Good public policy can mitigate health woes – saskatoonstarphoenix/news/forum
Thursday, February 10, 2011.   Mark Lemstra, Special to The StarPheonix

My last four columns have described the impact of income on health.

Some find it difficult to believe that income is not only the greatest predictor of health outcomes, but one of the largest predictors of risk behaviour as well.

Although most people understand the impact of poverty on health, it is harder to conceptualize how mid-income people have much worse health outcomes and engage in more risk behaviours than do residents with high incomes.

The reality is that higher income not only is associated with greater social status but a higher degree of control over one’s life and the ability to participate more fully in society. In this regard income is not the end point, but a means to an end to improve our quality of life.

The psychological experience of income inequality affects not only our mental health but our physical health, as well.

Let’s take a step back to demonstrate that income predicts mental health problems and then provide some explanation as to how. A literature review published in the American Journal of Epidemiology found that lower income adults were 81 per cent more likely to experience major depression, compared to adults with higher income. Another literature review published by the Saskatoon Health Region in the Canadian Journal of Public Health found that lower income adolescents were 149 per cent more likely to suffer from depression than were higher income adolescents.

The theory as to why lower income residents are more likely to experience mental health problems is called social causation. This line of thought suggests that mental health problems are more likely to result when people are offered differential access to resources such as quality education, and rewards such as good jobs with decent pay and benefits.

Some see nothing wrong with this. Those who believe in functionalism point out that in order for society to progress, we must distribute resources and rewards unequally. This ties in with philosophy that promotes the survival of the fittest.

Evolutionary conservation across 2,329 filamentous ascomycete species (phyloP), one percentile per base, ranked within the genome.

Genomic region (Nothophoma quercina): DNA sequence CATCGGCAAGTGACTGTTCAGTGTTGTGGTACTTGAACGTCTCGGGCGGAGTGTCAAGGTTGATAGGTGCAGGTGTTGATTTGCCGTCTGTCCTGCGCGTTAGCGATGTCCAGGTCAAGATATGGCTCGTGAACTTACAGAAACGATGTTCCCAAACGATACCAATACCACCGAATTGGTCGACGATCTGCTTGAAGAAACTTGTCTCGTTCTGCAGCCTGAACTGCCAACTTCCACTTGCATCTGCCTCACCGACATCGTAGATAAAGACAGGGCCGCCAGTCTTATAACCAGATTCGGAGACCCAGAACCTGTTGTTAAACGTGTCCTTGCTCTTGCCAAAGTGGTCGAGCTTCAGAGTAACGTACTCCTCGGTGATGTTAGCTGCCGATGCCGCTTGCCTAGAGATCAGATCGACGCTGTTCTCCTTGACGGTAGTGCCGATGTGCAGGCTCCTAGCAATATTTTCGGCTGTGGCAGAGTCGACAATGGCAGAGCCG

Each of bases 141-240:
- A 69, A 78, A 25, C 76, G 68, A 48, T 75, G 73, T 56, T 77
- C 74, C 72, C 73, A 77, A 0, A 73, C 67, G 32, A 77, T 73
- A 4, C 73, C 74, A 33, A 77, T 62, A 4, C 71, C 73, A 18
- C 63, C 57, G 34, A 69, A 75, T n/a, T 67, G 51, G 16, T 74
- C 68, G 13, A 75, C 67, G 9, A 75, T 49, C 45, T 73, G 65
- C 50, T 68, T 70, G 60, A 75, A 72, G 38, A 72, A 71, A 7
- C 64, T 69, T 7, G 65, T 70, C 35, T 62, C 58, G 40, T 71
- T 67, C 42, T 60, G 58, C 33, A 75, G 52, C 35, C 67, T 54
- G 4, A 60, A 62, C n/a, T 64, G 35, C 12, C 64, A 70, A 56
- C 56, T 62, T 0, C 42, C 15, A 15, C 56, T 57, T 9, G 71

Others have a completely opposite opinion. Conflict theorists would suggest that those in positions of power intentionally restrict access to resources and rewards in order to maintain their advantage in society.

All that said, these macro social theories do little to explain how income has a direct impact on mental health. For that, we need micro social theory.

Increased stress is the most widely described explanation for higher rates of mental disorder within lower income groups. Not only do these groups have more stresses such as insecurity in income, housing and food insecurity, and exposure to violence and so on, but they also have fewer resources to deal with these challenges.

For those who believe that you can medically treat someone with depression when the original cause is income inequality, it is ironic that we then restrict access to mental health treatment resources by cost, location of services, entrance requirements, and so on. The mismatch between the life experience of people and their reduced capacity to cope with the challenges creates psychological distress.

To appreciate this, all we have to do is think what it would be like to live in a neighbourhood with high rates of violence, crime, poverty and unemployment.

Regrettably, it is even worse for children, who have no choice in their parents. The conditions that children live in aren’t of their choosing, and extend past the home.

The income of parents influences what neighbourhood the children live in, what school they attend, and what levels of support they will receive. As such, material deprivation is even more harmful for children than it is for adults.

If you recall the literature reviews I mentioned, lower income children have more mental health problems in comparison to other children (149 per cent higher). The other problem with deprivation in children is that these are their formative years. Is it really that hard to conceptualize why children would do poorly in school and have no aspirations of attending university when they have much more serious problems at home?

This is not to suggest that higher income guarantees good health or that lower income assures someone of poor health. It only means that, on average, higher income people will enjoy better health than will middle income people, who will enjoy better health than do low income residents.

The good news is that if bad public policy can create these problems, good public policy can reduce them substantially.

However, to get to that point, we will need to conclude that social inequalities in health outcomes are not only preventable, they are inexcusable as well.

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